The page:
Microsoft Office Tutorials and References
In Depth Information
Formatting—With Conditions
Formatting—With Conditions
The next formatting option in the Styles group—really a whole warehouse of them—is an interesting
and important one: Conditional Formatting . Conditional Formatting enables the user to define a
condition that a cell must meet—and if the condition is met, the cell experiences a change in its
formatting .
If that sounds abstract, here are some simple for instances. I can devise conditional formats which
state the following: If any number in a range of cells exceeds 50, let those cell turn green, as a way of
calling attention to that cell. Or, if I select a range of test scores, let those cells containing scores in the
lowest 20 percent turn red.
Is any of this starting to sound—or look—vaguely familiar? It might, because if we go all the way
back to Chapter 1 and that introductory grade sheet (shown in Figure 4–103):
Figure 4–103. The Gradebook, exhibiting conditional formats
You’ l l r e ca l l tha t the ce l l s con ta i n i n g the hi g he st scor e s i n e a ch e xa m we r e col or e d a con spi cuous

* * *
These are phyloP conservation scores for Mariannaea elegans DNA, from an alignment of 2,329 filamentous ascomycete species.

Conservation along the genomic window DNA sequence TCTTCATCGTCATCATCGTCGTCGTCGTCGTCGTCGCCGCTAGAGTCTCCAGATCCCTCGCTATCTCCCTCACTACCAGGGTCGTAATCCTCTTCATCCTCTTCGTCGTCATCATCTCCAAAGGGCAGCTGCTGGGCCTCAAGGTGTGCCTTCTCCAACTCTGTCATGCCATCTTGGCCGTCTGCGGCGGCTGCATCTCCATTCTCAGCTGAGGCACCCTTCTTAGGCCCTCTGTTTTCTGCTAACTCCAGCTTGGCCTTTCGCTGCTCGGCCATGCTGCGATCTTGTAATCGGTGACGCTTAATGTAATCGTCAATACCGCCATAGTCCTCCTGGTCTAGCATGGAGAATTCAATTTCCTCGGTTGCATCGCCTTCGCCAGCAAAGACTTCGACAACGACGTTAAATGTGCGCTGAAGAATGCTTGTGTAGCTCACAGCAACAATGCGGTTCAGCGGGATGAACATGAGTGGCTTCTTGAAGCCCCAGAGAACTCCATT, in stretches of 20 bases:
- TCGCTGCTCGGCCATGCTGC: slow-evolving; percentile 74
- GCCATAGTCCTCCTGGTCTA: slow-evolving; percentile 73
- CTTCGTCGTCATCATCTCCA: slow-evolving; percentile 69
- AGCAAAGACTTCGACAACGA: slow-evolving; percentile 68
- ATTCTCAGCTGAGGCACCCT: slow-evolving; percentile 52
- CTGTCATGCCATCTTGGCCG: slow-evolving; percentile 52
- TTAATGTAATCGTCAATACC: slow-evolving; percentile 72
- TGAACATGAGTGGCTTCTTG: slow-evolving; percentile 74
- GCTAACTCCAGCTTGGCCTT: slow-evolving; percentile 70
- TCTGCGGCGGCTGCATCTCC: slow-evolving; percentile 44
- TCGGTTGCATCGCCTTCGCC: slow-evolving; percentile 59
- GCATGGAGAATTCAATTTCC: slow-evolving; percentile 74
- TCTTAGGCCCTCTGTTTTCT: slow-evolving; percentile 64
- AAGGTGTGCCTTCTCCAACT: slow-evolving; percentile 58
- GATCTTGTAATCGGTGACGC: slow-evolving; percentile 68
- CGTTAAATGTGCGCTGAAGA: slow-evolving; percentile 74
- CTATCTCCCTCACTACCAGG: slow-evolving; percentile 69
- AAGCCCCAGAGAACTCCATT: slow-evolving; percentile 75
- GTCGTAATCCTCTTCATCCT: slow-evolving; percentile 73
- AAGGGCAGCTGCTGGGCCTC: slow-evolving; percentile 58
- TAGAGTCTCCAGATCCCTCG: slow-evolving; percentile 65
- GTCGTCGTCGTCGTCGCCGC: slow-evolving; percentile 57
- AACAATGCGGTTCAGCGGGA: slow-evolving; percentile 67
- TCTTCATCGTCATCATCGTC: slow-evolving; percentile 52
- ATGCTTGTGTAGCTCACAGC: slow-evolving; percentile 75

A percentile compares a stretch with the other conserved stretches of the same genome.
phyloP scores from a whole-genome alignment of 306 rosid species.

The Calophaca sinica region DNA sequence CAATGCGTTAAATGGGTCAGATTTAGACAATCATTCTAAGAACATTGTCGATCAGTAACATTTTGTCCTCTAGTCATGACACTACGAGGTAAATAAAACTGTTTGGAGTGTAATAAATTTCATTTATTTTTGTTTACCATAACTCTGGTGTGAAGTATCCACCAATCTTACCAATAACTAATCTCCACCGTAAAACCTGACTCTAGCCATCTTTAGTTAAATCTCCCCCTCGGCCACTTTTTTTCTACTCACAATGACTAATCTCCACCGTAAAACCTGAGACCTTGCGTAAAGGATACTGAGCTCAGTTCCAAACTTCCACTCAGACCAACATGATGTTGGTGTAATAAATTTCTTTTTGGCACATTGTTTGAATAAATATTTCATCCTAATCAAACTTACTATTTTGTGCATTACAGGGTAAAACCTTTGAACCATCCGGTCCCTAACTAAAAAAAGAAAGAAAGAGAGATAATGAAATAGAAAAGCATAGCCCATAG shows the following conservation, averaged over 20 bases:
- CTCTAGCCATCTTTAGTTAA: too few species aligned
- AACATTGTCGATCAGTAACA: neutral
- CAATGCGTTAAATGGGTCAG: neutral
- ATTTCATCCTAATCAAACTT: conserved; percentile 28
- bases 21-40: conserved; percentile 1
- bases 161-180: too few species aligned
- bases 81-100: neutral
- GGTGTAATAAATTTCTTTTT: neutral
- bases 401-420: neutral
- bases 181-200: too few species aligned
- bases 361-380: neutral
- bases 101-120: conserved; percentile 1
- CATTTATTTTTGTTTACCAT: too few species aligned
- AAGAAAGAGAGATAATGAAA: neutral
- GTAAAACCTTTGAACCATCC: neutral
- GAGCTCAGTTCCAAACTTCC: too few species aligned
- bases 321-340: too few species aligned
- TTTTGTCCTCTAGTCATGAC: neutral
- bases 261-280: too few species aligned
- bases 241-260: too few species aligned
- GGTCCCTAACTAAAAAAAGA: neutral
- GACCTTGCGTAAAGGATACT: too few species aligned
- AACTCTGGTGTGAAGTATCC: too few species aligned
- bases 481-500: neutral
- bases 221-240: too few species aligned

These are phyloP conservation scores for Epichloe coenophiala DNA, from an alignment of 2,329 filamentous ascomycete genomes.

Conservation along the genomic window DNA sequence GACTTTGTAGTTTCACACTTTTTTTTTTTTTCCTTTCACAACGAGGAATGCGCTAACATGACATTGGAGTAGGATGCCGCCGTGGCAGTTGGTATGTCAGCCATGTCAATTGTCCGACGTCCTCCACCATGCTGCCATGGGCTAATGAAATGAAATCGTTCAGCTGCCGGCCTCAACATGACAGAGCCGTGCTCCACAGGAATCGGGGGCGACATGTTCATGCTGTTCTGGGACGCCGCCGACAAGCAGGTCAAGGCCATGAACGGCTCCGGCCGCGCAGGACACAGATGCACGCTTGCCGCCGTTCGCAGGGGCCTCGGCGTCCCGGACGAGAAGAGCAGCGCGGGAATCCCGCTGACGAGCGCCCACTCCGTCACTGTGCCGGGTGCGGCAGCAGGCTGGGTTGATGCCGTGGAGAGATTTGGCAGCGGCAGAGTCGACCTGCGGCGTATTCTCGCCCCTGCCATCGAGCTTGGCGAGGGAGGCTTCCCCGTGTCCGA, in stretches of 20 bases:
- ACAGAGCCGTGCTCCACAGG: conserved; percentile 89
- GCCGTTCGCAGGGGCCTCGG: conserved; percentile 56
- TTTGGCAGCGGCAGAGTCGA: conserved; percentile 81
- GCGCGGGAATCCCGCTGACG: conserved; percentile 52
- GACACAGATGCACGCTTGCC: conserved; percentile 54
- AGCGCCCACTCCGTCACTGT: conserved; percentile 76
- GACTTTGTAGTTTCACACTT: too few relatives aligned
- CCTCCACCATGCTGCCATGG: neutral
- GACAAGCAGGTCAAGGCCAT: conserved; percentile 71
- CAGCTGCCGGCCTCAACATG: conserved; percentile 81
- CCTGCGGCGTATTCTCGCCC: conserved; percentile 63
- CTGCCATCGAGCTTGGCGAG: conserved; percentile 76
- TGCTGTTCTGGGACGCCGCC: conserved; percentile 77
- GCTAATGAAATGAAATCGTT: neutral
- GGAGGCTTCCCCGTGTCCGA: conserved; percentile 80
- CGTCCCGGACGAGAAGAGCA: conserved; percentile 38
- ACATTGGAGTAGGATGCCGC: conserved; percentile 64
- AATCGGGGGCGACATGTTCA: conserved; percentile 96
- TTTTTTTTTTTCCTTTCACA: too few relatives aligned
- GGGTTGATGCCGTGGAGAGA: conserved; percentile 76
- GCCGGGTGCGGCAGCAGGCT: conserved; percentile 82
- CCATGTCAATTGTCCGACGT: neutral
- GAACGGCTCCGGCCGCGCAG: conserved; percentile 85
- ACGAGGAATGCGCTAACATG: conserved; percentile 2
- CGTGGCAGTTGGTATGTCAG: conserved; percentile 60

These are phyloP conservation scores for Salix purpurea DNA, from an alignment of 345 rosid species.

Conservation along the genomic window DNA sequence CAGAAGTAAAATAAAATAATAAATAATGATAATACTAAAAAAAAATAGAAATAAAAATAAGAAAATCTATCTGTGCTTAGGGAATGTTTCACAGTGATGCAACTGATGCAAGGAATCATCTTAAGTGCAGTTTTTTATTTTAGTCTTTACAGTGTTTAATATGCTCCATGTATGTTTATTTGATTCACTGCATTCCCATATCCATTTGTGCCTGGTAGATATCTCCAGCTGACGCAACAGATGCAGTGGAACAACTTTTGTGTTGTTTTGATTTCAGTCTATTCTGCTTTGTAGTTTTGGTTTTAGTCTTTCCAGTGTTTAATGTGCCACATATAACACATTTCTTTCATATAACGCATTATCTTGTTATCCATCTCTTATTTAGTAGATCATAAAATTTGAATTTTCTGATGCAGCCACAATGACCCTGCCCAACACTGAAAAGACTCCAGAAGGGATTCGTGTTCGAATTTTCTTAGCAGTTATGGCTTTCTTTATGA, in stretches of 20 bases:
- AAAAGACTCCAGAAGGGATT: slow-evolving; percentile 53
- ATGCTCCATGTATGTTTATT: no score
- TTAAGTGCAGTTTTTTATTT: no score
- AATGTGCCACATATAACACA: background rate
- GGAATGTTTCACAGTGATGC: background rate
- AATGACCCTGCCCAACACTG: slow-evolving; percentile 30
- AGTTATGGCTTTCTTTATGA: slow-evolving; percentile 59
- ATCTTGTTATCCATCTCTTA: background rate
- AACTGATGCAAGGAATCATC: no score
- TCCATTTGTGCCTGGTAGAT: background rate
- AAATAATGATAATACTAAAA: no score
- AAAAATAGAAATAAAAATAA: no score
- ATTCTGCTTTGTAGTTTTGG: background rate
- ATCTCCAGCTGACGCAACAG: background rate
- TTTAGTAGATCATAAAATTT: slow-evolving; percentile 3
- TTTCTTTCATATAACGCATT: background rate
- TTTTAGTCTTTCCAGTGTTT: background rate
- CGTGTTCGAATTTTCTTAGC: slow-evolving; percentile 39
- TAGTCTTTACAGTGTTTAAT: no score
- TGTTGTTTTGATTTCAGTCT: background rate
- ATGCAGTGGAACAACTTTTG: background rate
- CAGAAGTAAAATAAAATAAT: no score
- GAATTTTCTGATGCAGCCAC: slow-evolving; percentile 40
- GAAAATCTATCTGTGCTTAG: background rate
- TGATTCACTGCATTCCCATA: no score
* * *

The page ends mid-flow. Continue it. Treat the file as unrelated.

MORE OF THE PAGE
red—and that effect was brought about by a conditional format.
Excel has tried to make conditional formatting easy to apply—and for the most part, it’s succeeded.
Once you get a handle on the basic concept, you’ll see that the wide array of Conditional Formatting
options available to you work in similar ways, making the process pretty painless—and valuable.
Let’s try a Conditional Format and you’ll see what I mean. Instead of identifying the highest
scorers on an exam, say you want to determine which students have scored below 65, which may
represent the passing grade. On a blank spreadsheet, let’s copy the above results for the exam 1 in
cells B8:C18, minus the formatting (Figure 4–104):
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